During the development of IO1, the partners engaged key stakeholders including entrepreneurship educators, parent leaders and researchers in the validation of the framework developed.
For the testing and refining of the training framework, pilot trainings were carried out in a syncronous online format in Finland, Italy, Spain and the United Kingdom, and in-person in the Netherlands, Belgium,Spain and Hungary (the two last ones were extra).
In an international train-the-trainers event, future ParENTrepreneurs trainers were trained in Amsterdam.
All partners organised multiplier events to engage those who will potentially implement the project outcomes after the project’s lifetime.
All partners were very active in creating content for dissemination and disseminating the project.
Rigorous monitoring processes were implemented throughout the project to ensure quality.

The consultation on IO1 engaged over 100 experts from 18 countries. Professional educators, parents and parent leaders, policy makers, (education) project managers, and researchers engaged in theconsultation. An online survey collected quantitative and qualitative data on the draft framework. It was aimed at helping to develop a tool that is both scientifically sound as well as user-friendly. The survey sought to ensure that the presentation of the comprehensive parENTrepreneurs framework remains accessible to parents and parent leaders as well as other audiences and sense-check the entrepreneurialcompetences at different age levels.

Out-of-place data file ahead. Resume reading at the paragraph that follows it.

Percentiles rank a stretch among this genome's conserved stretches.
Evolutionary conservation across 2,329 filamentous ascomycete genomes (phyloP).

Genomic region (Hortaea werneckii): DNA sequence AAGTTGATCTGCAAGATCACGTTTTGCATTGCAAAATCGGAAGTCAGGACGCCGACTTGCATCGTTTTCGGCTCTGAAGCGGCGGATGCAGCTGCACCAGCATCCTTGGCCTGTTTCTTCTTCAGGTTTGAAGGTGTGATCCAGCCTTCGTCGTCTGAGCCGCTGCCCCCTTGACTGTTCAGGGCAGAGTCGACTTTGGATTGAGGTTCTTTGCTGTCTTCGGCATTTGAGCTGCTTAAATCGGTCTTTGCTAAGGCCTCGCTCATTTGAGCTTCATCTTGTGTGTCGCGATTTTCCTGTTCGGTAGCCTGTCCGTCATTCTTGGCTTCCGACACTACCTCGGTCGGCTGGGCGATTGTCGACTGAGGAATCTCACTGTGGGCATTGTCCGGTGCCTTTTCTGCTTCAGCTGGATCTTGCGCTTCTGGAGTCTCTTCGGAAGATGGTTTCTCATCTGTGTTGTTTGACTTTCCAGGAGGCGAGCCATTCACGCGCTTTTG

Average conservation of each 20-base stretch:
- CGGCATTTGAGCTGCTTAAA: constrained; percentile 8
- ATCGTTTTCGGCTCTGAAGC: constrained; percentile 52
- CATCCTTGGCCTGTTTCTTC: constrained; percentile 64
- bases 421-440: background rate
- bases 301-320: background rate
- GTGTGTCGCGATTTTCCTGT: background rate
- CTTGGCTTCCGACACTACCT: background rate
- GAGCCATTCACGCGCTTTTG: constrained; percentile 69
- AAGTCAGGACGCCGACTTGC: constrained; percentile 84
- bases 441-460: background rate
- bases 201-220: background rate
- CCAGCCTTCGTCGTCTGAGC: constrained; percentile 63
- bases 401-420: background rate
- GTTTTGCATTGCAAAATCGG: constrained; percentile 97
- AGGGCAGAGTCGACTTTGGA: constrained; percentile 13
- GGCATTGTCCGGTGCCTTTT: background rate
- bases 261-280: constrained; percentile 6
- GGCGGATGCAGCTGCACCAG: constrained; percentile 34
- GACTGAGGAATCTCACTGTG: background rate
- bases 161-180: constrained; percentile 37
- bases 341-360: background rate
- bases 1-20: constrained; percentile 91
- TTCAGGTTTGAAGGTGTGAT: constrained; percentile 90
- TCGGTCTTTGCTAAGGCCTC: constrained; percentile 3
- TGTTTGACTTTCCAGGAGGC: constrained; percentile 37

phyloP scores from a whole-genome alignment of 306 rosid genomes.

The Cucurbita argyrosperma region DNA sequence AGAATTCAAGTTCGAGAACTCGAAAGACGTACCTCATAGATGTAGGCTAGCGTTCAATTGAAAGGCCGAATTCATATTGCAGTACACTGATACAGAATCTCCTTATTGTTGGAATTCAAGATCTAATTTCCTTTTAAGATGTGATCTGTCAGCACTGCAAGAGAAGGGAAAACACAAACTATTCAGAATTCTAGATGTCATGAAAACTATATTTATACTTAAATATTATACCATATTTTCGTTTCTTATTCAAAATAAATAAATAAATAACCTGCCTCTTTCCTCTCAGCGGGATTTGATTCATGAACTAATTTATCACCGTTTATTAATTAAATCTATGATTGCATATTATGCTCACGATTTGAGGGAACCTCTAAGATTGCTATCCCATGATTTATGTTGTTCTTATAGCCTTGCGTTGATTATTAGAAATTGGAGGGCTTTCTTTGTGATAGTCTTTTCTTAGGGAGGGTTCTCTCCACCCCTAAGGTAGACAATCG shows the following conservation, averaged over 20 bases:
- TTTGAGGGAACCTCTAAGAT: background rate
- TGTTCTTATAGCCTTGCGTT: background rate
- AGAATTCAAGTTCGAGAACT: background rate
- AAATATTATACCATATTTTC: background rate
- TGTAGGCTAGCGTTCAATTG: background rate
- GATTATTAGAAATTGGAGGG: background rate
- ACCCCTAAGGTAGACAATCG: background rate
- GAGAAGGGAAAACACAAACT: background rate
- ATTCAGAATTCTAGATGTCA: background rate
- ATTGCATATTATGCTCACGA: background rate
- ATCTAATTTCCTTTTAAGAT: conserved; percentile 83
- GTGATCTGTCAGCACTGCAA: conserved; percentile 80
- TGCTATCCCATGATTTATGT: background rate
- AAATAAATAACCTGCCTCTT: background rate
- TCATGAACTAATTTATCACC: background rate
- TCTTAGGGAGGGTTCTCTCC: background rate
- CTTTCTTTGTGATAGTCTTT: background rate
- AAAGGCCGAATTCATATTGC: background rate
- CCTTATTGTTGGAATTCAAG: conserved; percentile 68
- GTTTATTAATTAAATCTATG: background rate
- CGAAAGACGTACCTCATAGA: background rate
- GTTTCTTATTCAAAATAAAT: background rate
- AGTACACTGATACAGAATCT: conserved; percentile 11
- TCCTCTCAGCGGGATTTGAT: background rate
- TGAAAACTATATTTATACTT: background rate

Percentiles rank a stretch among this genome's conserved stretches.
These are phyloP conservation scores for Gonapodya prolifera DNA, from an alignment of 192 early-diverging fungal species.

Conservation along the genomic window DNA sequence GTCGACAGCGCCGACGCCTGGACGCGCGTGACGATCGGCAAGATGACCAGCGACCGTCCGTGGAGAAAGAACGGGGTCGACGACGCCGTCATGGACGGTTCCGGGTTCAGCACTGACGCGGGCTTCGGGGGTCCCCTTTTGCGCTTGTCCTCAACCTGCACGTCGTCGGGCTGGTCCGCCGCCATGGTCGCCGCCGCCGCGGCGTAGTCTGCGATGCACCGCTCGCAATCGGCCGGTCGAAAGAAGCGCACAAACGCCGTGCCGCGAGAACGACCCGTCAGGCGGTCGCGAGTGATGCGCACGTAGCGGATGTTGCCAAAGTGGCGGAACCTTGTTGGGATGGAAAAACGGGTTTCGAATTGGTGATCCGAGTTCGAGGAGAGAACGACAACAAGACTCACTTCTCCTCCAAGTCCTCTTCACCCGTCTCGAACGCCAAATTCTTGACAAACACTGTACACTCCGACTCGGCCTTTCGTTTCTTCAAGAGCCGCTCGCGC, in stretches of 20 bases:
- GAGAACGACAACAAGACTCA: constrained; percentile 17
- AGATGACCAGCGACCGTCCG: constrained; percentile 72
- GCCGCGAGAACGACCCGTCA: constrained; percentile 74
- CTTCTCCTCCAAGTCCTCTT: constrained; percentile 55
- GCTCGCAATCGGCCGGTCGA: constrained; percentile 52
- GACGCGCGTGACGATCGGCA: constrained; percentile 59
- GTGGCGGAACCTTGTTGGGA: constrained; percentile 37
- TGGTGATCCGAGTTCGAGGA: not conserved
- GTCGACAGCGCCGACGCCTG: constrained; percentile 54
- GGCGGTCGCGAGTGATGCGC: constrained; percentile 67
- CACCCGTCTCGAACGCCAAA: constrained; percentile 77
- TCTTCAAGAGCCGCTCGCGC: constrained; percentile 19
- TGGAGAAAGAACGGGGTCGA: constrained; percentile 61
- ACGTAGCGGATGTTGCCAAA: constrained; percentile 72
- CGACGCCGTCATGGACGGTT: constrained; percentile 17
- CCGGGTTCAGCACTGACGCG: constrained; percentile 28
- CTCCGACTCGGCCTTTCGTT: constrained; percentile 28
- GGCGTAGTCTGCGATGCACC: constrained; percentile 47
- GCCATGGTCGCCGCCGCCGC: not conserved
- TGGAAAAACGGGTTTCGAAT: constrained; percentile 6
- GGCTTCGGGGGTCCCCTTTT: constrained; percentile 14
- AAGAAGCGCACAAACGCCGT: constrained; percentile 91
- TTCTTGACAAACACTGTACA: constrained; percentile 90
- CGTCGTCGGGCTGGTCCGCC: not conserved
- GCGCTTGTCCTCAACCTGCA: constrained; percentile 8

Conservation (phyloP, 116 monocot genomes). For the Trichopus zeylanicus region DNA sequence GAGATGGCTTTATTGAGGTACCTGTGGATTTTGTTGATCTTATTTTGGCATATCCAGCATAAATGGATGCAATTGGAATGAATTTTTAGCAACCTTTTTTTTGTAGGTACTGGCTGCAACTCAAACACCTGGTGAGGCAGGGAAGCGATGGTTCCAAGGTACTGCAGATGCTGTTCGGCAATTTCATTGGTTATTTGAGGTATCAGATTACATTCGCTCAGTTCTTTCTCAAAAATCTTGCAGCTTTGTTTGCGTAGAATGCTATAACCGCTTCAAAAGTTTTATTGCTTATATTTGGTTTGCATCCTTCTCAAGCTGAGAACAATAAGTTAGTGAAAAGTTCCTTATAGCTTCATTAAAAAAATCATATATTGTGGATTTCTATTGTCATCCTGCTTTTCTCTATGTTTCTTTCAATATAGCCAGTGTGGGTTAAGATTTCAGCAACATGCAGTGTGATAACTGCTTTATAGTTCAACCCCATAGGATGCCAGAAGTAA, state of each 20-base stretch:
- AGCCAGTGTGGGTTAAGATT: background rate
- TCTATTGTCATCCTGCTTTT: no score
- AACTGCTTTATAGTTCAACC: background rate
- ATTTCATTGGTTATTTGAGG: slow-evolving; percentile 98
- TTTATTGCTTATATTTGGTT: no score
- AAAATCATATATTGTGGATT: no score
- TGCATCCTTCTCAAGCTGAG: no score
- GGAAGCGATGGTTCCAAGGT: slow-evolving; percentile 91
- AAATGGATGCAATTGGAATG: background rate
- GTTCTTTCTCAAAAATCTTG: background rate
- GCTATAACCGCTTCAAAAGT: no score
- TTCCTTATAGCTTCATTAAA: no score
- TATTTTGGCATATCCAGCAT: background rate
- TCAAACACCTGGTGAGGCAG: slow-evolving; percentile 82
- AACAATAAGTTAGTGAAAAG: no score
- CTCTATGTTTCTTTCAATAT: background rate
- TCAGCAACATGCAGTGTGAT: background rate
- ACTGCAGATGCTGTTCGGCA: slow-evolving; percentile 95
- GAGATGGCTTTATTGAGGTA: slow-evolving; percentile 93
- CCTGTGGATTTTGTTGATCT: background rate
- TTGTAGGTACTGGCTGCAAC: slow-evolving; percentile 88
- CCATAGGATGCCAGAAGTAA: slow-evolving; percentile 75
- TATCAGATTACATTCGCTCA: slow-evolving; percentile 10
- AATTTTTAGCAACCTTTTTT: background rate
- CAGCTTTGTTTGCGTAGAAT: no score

151 participants were engaged in the pilot trainings at national level. In the in-person trainings, the children of participants were also engaged via organised activities held paralel to the trainings so that theparents did not have child caring obligations during the sessions.
20 people participated at the international training (2 participants could only join for 60% of the training, and one guest speaker joined for some of the training session, too). About half of the participant werepreviously trained online by partners.
140 people participated at the Multiplier events.

Conference on Erasmus+ Mobilities and Trainings